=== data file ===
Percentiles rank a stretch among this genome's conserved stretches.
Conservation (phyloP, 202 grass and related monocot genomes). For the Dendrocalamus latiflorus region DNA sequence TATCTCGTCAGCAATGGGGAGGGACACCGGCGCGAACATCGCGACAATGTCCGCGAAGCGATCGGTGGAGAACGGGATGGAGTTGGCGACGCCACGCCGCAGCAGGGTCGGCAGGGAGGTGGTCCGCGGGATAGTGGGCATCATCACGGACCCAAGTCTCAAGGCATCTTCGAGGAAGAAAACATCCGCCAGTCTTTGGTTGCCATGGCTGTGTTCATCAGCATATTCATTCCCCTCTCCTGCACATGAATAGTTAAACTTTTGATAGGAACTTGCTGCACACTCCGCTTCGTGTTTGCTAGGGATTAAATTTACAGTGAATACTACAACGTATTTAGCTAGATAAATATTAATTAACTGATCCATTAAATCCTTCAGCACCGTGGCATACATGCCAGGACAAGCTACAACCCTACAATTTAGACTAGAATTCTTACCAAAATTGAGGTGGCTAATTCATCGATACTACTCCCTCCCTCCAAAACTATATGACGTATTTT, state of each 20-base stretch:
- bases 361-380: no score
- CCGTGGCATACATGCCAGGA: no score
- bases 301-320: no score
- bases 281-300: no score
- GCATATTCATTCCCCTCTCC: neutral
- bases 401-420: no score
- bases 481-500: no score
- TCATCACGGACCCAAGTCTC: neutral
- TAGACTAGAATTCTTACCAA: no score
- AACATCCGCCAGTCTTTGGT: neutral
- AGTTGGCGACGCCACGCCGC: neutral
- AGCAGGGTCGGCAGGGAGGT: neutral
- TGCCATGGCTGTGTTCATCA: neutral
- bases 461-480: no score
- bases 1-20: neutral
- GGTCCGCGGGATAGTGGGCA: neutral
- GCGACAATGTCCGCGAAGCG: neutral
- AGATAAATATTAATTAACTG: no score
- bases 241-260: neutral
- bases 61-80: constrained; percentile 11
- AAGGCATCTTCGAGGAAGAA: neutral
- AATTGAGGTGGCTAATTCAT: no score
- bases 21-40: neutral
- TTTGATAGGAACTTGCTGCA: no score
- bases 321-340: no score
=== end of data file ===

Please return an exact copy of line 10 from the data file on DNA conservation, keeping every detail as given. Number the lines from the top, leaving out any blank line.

- TCATCACGGACCCAAGTCTC: neutral